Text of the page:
The 2016 Nuclear Analytical Techniques (NAT) Summer School will be held at the UC Davis in Davis, CA from July 13 to July 19. We look forward to seeing you at UC Davis. The school will start at 8:00am in the Physics Building Room 416.
Topic: Nuclear Analytical Techniques (NAT)
The program will consist of some lectures, but mostly hands-on activities involving nuclear analytical techniques. Students will perform Neutron Activation Analysis using the McClellan Nuclear Research Center, study proton elastic scattering at the Crocker cyclotron facility, gain experience and skills in counting with NaI and HPGe crystals, and learn about detectors and analysis techniques important across a broad range of science and industry.
There is no registration fee to pay, but you or your institute will be liable for your expenses (travel to and from Davis, accommodation and meals). For those interested, we will arrange on-campus housing. A limited number of fellowships (provided via NSSC) will be awarded to cover the cost of housing. Please indicate in your application if you are applying for the housing support.
A grant from the National Science Foundation will be used to encourage participation of undergraduate (or first year graduate) students from underrepresented groups. The NSF grant is available to cover all the cost for 1-2 URM students. Please indicate if you are applying for the URM support.
The summer school is open to graduate students and upper-level undergraduates. Interested graduate students should be enrolled in a physics, nuclear chemistry, or nuclear engineering program. Undergraduate applicants should have at least one course in quantum mechanics, differential equations, and modern physics. Typically these students would be entering their senior year. The 2016 NAT summer school is limited to 16 participants.
Applications to attend the School should include: – a completed application form and – an academic transcript (unofficial transcripts are accepted, upload it using the link in the form).
The deadline for receiving the application is June 5th 2016.
Mani Tripathi is a Professor of Physics at UC Davis. Prof. Tripathi’s research interests span the disciplines of particle physics and nuclear applications. He is involved in searching for dark matter using the LUX experiment at the Homestake Mine in Lead, SD, and with the CMS detector at the Large Hadron Collider in Geneva, Switzerland. The nuclear applications component consists of radio-assay of materials via neutron activation analysis, using the McClellan reactor at UC Davis. In addition, he is working on radiation detectors such as gaseous electron multipliers, tungsten-silicon calorimeters, and next generation silicon-based intelligent charged particle trackers. His group has developed the NEST software package, which is being adopted by experiments around the world.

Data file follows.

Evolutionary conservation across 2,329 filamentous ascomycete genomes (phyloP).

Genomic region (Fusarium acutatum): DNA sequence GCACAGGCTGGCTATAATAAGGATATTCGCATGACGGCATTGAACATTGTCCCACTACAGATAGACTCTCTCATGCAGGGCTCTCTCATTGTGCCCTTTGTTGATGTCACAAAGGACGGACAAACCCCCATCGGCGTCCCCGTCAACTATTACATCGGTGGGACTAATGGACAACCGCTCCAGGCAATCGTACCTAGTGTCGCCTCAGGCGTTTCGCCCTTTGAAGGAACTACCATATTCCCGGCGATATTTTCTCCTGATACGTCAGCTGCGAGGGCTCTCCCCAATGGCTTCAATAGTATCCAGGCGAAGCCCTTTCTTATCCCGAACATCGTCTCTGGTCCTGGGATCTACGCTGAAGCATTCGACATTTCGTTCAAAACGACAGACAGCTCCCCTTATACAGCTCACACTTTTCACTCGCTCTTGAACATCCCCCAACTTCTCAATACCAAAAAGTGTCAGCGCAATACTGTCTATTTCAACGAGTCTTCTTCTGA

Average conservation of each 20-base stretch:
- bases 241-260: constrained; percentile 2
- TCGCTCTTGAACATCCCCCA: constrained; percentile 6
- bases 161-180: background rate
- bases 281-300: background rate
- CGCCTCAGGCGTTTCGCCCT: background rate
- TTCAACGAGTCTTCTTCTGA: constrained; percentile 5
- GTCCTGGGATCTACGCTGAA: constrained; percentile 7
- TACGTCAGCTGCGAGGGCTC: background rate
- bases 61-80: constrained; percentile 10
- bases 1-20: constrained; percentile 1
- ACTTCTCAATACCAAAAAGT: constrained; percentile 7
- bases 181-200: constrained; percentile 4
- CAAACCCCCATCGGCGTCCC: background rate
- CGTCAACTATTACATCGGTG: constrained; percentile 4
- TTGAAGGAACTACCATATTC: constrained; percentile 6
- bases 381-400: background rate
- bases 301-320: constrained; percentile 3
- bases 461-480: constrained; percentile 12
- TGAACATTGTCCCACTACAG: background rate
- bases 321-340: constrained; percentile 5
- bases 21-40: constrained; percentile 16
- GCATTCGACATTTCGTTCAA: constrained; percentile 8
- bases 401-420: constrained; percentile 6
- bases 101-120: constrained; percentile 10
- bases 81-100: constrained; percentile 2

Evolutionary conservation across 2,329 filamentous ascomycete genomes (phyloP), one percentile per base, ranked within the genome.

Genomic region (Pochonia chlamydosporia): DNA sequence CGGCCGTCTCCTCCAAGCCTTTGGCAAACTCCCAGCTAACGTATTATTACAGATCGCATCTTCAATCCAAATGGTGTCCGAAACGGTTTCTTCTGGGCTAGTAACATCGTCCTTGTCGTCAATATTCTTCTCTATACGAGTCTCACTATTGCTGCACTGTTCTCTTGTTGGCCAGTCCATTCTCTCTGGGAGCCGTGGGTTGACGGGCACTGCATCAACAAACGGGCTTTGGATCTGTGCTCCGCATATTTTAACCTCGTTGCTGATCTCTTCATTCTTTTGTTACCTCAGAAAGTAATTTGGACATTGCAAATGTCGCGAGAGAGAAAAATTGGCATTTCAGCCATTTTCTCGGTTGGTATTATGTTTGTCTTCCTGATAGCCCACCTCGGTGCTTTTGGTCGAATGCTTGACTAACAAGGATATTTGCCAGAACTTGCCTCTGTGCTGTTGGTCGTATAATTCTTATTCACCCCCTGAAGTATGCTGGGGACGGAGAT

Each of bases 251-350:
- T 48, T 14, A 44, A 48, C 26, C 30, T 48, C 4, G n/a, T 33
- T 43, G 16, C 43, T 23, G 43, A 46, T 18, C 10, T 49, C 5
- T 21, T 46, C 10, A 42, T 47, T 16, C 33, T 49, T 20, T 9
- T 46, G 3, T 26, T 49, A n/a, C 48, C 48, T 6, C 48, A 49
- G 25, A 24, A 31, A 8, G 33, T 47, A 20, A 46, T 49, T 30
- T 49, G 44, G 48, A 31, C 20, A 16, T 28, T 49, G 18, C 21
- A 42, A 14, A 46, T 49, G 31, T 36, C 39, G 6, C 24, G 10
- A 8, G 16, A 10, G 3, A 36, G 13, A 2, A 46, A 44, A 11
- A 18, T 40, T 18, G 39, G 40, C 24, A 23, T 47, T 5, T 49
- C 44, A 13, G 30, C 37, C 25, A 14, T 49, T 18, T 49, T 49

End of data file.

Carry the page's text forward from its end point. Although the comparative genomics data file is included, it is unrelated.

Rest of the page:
Bob Svoboda is a professor at UC Davis whose interests are in neutrino physics. His NSSC work includes collaboration with LLNL on the deployment and calibration of a neutrino detector for reactor monitoring, and development of the Neutron Activation Analysis (NAA) facility at MNRC for use in analysis of trace amount of radioactive contaminants in bulk materials.
Emilija Pantic is assistant professor at UC Davis whose interests are in the fields of experimental dark matter searches and neutrino physics using noble liquid based detectors. She is also working on development and characterization of novel photosensors and other R&D efforts towards future noble liquid detectors in rare event searches.
Chris Grant is a postdoc in the experimental high-energy physics group at UC Davis. Dr. Grant’s research focuses on the development of ultra-low background particle detectors having the capability to search for dark matter and new particle physics phenomena. He is involved in the data production and detector calibration efforts for the Double Chooz reactor neutrino experiment which provided the first observation of a positive theta-13, the last remaining neutrino mixing angle yet to be measured with reasonable accuracy. In addition to Double Chooz, he is also involved in neutron activation analysis (NAA), an invaluable resource for radio-assaying materials used in the construction of ultra-low background particle detectors. His studies are performed at the UC Davis McClellan Nuclear Research Center, where he seeks to improve the sensitivity of NAA in order to further extend the capabilities of ultra-low background particle physics experiments.